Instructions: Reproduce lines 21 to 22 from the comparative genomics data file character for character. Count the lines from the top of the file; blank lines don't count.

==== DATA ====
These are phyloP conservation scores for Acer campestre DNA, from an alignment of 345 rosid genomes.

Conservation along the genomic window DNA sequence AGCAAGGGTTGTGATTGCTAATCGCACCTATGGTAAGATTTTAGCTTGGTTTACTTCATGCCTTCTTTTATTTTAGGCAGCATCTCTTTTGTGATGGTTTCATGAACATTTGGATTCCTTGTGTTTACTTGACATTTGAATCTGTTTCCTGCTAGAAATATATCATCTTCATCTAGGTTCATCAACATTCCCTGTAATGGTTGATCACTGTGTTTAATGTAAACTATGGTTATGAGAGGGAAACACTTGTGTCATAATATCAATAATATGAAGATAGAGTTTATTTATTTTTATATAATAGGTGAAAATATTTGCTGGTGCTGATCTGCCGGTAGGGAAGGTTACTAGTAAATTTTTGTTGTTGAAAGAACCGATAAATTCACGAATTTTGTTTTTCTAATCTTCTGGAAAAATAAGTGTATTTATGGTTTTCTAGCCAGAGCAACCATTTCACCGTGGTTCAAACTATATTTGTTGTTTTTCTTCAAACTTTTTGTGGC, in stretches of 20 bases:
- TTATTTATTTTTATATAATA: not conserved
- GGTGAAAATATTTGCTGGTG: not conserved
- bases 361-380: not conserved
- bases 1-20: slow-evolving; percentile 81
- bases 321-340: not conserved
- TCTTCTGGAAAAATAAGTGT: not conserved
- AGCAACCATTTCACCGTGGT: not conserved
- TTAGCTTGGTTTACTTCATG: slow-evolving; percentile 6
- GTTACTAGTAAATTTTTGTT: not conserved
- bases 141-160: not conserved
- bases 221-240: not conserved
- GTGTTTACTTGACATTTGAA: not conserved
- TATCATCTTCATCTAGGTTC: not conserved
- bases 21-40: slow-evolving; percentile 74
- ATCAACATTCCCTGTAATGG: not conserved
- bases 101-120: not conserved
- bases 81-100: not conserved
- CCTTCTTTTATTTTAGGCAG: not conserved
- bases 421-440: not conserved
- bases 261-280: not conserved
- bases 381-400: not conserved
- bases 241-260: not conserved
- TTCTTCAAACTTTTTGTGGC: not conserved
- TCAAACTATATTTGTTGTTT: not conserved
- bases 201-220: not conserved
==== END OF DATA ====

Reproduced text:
- bases 421-440: not conserved
- bases 261-280: not conserved